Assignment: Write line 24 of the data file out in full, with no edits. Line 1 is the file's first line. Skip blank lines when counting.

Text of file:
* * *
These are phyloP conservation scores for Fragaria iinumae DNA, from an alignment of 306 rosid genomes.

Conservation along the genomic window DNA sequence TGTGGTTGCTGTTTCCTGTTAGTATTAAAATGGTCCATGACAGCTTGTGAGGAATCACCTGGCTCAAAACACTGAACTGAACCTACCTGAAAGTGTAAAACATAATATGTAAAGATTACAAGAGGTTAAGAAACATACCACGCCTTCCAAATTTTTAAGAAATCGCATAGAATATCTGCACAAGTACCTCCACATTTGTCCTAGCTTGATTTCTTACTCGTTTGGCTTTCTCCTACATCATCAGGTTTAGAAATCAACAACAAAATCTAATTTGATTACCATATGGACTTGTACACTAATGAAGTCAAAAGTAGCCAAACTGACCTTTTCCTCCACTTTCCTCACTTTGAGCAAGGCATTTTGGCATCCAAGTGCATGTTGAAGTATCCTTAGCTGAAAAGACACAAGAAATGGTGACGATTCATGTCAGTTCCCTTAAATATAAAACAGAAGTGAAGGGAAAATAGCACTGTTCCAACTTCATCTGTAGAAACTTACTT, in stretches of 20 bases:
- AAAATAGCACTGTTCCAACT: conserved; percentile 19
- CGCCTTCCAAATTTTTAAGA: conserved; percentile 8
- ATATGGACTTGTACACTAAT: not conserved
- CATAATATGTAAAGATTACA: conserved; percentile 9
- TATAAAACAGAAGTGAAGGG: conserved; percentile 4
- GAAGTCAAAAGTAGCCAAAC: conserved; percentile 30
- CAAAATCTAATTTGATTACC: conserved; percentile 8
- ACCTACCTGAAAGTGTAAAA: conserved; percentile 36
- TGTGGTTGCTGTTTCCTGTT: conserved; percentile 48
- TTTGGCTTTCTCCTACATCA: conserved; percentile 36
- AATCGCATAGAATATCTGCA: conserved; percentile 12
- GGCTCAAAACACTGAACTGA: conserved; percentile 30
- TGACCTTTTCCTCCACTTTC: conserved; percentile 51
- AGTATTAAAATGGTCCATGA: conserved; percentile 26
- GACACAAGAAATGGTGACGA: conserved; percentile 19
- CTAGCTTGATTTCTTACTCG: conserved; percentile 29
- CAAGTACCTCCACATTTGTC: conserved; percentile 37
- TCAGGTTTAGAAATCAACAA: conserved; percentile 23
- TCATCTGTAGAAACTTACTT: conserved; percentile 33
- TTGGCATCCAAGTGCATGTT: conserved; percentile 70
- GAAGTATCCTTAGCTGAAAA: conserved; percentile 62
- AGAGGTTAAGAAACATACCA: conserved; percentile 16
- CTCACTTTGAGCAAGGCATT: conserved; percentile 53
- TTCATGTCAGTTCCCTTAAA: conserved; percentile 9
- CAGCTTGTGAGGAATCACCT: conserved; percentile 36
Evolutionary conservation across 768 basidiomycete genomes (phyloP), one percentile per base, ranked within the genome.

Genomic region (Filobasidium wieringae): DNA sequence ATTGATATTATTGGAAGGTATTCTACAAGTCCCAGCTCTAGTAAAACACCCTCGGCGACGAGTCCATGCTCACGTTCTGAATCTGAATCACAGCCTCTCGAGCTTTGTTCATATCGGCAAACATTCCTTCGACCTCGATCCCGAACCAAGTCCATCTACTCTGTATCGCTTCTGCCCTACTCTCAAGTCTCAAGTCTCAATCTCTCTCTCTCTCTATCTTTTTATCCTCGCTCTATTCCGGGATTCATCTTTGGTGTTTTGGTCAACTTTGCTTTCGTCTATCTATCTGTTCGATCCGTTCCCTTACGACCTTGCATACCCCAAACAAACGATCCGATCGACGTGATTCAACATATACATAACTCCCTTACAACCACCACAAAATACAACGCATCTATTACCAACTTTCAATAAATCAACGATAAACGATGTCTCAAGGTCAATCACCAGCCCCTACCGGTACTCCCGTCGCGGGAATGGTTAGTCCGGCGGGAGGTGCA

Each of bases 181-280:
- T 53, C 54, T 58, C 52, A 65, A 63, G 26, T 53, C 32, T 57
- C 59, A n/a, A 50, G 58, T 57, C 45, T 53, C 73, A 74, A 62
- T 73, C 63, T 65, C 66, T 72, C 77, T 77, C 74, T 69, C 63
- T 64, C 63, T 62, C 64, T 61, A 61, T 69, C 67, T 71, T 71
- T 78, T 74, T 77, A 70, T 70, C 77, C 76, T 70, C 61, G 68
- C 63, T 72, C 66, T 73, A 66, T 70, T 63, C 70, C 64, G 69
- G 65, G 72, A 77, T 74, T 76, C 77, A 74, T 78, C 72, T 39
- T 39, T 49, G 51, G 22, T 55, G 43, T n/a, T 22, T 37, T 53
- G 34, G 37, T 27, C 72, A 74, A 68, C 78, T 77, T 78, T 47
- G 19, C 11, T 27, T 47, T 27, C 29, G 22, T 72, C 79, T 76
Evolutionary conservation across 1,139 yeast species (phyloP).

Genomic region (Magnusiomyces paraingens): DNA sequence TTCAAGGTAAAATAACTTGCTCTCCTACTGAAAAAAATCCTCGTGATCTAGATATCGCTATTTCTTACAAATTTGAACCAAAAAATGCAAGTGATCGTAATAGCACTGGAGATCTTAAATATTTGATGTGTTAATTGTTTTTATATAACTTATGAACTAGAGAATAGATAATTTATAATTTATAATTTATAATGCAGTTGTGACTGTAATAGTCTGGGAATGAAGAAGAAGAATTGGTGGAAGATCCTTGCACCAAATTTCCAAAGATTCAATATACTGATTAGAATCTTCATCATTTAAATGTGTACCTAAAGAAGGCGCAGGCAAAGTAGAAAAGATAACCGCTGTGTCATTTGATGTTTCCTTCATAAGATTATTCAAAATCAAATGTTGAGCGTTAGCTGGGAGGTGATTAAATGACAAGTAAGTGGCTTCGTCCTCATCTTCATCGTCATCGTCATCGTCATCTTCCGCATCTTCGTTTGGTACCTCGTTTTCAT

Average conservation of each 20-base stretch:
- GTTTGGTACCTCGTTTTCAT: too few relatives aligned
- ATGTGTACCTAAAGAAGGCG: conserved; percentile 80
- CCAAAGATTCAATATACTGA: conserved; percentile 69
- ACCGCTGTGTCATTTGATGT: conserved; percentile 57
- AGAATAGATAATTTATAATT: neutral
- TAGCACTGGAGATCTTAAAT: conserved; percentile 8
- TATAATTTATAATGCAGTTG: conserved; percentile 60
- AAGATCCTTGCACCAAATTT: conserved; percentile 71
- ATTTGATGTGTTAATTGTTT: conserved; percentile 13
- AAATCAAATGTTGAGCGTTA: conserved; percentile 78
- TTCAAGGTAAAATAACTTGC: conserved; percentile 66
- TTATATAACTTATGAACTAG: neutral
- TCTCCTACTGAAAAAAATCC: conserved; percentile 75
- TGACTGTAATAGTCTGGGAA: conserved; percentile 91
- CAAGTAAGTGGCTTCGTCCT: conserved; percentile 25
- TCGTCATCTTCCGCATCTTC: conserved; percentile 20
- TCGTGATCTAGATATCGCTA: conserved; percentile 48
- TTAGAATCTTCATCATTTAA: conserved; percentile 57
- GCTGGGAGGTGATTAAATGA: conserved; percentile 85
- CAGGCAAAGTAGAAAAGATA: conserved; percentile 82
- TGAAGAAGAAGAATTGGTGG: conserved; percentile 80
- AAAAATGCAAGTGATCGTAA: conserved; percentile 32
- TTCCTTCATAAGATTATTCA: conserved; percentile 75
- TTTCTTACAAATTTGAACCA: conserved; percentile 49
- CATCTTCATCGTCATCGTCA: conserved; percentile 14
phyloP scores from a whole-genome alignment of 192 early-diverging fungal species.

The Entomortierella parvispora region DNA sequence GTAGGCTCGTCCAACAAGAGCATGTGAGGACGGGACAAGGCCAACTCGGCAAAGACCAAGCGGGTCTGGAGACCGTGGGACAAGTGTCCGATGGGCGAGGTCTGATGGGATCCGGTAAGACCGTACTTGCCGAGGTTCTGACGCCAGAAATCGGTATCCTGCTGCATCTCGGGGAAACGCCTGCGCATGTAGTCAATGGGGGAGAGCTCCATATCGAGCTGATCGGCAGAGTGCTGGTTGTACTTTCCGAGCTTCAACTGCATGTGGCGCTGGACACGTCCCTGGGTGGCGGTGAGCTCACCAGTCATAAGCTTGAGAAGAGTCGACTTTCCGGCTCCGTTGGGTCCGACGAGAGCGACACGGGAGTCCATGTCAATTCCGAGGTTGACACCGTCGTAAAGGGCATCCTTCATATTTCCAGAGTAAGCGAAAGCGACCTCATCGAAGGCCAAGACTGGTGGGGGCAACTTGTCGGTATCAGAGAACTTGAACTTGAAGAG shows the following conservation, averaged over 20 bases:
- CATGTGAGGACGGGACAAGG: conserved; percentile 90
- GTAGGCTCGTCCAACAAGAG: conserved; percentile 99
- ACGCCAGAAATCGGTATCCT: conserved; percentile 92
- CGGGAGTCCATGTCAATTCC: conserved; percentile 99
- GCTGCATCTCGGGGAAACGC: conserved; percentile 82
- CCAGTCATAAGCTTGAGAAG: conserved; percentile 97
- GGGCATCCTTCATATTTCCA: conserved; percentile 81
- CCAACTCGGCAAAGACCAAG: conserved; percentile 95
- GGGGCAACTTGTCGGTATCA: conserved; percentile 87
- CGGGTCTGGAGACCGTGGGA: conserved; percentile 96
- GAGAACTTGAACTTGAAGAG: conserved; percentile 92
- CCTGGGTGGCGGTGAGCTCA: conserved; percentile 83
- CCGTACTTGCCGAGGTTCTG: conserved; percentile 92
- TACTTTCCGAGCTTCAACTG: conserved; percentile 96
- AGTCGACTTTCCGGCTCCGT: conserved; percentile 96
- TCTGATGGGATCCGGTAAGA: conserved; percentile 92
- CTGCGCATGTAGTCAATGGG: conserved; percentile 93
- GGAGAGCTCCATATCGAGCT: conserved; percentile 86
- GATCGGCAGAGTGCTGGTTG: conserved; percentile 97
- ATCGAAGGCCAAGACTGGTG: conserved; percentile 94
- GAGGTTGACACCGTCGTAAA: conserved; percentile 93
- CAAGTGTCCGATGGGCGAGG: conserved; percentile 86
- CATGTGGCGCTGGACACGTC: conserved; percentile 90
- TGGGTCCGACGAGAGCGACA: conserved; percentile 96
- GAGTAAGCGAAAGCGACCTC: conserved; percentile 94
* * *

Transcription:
- AGAGGTTAAGAAACATACCA: conserved; percentile 16